Some of you might remember a column I wrote a few weeks ago about how we made a raised bed out of a livestock trough. Well, the tomato in that trough is huge now and the chard, kale and peppers are well on their way too.
I’ve never grown so many edibles in pots and raised beds, so every day when I go outside to check on them I’ll thrilled to find that everybody is still alive, even thriving—this despite the ravenous squirrels, rabbits, chipmunks and racoons that call our yard home. (We even saw a possum scuttle under our neighbor’s porch once.)
Here are a few pictures I took of the garden yesterday that I thought I would share. If you notice I’m doing something that you think could be a problem, please tell me! Like I said, I’ve never tried growing some of these things and I’ve certainly never tried putting so many edibles together in containers to maximize space.
Potatoes are new to the garden this year. I’m growing them in a fabric bag from Gardener’s Supply that I’m product testing. You fill the bag with soil as the potatoes grow. So far so good.
I admit it. I have never understood the allure of garden gnomes. Ugly, dumpy and slightly creepy in a pervy kind of way, gnomes always make me wonder about the sort of person who chooses to use them as garden accents.
Why do they like these creatures? Are the gnomes perceived as funny, cute, hip, what? Did somebody this poor homeowner loves foist gnomes upon them as a gift so now they feel like they have to set them out in the garden—at least for a few weeks until they can claim that some neighborhood kids took ‘em?
What is the story?
The situation is completely different with zombie gnomes, however. Created by Los Angeles-based couple Chris Stever and Jane DeRosa, these gruesome gnomes make no attempt to hide their creepiness behind props like whimsical pointy hats. Happily noshing on pink flamingos and other hapless garden dwellers, they broadcast what many of us have suspected all along. “Yes, gnomes are creepy,” they would say if their mouths weren’t full of tasty flamingo meat. ” In fact we are the blood-thirsty undead come unbidden into your yard.”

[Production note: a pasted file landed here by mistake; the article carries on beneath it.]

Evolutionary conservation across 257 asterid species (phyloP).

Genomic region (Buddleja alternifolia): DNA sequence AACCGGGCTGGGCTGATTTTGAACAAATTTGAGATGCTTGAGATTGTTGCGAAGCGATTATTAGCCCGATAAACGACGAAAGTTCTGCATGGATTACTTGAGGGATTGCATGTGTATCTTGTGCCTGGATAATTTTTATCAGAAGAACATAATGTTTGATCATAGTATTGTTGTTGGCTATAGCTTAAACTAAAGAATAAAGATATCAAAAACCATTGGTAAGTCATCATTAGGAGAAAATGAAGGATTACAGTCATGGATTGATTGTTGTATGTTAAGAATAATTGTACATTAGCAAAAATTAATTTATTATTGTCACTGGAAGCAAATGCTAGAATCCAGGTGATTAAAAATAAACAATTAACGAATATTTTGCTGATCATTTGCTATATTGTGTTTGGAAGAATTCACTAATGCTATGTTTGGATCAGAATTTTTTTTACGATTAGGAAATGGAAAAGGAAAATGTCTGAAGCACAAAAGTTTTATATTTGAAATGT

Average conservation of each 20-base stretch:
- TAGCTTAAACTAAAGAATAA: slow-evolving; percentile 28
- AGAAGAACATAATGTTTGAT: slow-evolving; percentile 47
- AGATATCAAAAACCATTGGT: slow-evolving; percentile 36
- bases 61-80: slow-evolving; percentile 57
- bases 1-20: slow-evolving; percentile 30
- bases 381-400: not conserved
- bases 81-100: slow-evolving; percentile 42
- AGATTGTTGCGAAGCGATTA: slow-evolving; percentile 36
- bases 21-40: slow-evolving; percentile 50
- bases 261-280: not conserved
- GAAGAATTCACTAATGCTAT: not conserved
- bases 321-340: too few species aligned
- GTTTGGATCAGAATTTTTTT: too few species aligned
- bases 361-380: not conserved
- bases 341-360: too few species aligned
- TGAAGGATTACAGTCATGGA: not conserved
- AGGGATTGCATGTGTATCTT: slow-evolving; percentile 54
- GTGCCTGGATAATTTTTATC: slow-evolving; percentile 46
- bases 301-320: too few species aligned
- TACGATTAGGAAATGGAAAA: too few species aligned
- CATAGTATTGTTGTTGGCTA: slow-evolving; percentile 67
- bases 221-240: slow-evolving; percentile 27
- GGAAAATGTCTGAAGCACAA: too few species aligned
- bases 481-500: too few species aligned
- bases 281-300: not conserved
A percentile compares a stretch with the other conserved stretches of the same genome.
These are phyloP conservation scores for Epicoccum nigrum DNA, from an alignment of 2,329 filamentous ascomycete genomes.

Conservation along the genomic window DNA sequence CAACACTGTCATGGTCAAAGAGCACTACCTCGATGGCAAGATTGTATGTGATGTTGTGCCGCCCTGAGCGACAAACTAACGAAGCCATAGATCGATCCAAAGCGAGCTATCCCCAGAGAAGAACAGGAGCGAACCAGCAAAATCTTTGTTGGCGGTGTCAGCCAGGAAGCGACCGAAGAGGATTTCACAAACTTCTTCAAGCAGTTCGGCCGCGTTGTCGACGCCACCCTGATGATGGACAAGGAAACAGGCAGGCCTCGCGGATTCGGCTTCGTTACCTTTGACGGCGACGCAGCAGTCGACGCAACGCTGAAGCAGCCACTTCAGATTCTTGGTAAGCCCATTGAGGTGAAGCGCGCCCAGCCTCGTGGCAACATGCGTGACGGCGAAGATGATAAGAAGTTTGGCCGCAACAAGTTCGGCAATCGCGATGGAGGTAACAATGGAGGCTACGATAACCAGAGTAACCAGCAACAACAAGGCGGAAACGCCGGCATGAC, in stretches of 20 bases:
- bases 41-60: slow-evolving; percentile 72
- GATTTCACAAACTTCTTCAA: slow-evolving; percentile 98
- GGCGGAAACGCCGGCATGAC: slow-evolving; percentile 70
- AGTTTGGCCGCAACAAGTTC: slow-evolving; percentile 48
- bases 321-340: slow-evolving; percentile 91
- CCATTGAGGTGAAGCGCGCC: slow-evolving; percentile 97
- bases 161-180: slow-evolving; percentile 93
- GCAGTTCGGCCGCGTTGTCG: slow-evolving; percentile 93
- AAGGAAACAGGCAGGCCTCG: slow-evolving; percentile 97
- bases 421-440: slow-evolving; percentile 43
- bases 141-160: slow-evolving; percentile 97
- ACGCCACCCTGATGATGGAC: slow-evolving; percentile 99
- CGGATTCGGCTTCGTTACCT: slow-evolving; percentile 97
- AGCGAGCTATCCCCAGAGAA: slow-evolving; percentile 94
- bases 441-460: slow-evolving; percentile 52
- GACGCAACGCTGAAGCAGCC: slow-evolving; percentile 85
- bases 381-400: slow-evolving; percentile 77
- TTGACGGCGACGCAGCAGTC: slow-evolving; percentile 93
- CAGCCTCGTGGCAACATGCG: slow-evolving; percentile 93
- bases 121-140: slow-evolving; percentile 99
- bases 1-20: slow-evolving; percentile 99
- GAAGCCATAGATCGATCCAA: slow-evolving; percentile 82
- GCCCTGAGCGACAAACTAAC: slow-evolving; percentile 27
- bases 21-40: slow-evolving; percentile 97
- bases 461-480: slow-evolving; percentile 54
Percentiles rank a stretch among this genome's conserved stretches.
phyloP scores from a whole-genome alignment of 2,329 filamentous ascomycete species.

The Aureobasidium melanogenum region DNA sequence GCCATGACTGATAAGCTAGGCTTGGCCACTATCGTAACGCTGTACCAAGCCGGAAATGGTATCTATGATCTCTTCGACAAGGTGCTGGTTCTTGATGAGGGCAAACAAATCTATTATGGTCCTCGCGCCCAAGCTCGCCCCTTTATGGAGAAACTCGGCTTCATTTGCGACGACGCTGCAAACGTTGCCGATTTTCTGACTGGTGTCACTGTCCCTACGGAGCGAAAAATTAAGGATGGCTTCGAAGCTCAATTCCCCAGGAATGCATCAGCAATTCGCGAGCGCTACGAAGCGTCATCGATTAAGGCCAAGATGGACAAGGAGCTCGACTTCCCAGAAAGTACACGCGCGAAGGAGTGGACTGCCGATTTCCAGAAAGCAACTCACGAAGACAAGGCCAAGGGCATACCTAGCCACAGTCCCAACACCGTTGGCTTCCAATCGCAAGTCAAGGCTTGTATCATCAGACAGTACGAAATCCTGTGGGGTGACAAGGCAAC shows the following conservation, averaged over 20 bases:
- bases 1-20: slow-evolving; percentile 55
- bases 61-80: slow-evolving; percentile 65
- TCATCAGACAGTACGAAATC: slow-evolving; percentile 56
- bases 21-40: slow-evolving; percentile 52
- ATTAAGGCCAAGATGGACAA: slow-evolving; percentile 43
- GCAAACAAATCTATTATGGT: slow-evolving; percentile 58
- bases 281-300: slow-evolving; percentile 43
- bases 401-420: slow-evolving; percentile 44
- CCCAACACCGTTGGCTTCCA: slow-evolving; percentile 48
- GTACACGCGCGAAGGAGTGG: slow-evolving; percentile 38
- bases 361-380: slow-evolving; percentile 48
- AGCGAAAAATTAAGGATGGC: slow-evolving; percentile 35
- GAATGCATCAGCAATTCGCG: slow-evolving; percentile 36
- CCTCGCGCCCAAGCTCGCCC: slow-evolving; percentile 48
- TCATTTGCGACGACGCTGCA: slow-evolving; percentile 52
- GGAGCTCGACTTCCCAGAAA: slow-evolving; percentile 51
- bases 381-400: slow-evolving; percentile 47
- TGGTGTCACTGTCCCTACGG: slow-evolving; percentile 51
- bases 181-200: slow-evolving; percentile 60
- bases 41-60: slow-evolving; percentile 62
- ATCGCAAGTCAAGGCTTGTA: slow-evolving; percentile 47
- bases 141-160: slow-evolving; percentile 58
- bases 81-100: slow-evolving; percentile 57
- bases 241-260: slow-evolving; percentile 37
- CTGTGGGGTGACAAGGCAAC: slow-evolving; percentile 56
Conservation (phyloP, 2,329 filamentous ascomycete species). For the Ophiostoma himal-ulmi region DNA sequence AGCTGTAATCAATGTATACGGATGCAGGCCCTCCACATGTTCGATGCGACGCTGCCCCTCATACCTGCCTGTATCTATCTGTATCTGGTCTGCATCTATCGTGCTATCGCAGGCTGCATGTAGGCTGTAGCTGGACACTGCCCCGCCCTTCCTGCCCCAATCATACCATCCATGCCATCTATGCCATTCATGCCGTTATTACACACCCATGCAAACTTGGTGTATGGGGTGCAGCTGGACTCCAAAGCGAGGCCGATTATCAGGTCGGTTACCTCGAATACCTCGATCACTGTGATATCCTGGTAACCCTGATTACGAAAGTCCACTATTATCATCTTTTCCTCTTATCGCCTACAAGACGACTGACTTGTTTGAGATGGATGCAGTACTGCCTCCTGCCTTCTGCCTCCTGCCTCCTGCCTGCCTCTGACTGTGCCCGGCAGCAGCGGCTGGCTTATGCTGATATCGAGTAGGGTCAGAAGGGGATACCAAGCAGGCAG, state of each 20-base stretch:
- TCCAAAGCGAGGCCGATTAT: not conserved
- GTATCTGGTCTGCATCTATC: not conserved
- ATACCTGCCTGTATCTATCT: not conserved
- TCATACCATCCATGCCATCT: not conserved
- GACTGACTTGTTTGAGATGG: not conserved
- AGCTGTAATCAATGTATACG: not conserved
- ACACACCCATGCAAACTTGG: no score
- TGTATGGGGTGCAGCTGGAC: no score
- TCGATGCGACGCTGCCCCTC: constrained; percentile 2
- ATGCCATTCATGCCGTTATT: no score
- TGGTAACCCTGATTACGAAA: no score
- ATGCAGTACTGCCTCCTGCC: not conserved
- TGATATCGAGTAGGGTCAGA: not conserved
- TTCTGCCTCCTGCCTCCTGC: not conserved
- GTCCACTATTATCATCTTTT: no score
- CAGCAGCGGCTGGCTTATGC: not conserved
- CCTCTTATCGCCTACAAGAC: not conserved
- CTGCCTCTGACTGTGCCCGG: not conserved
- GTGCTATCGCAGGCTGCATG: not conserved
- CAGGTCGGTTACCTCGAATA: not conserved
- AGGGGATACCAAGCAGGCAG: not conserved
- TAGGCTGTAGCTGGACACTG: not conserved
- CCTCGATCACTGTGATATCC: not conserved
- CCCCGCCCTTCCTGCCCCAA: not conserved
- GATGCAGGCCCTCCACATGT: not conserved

Buoyed by their forthrightness, and my longtime love of all things zombie, I ordered some up right away. If you’d like some zombie gnomes for your garden, go to Chris and Jane’s Place, the couple’s shop on Etsy. Be aware that it says on their website that due to increased demand it may take up to five weeks for your zombie gnomes to arrive.
I figure that’s fine. I need a little time to let the cute turtle and rabbit statues out in the backyard know that they’d best get their affairs in order.
There are people who dream about what they would like to do with their lives in a perfect world. And there are people who just go ahead and do whatever it is they’re dreaming about, knowing that the world will never be perfect so they’d better just go for it. Karla Pankow is in the latter group. And if you’ve ever met her, you know that’s not surprising. As hooky as it sounds, if positive energy could take human form, it would be Karla.
Not long ago, Karla was willing herself up out of bed every morning to go to work as a pharmaceutical sales rep. After seven years, she was beyond disillusioned with the profession and thinking about how to escape. And then it happened. She was laid off in the midst of yet another company restructuring. Today, less than two years later, Karla and her partner, Elizabeth Millard (a longtime writer friend of mine), are running a small organic farm they named Bossy Acres.
I wrote about Bossy Acres, and their recent move into the greenhouses of Grow! Twin Cities in this week’s issue of the online magazine, The Line. Grow! Twin Cities doesn’t have a website up yet or I’d post the link. But they do have a Facebook page if you’d like to follow what they’re up to.Read More»
Did you know that window frost is also known as fern frost? I’d never heard that until I decided to do a little research to find out how it’s possible that frost creeping across the poorly insulated windows of my house creates such intricately beautiful and leaf-like patterns.
As you probably know, frost appears on windows when it’s below freezing outside but fairly moist inside—which is why our single-pane bathroom window puts on a particularly good show.Read More»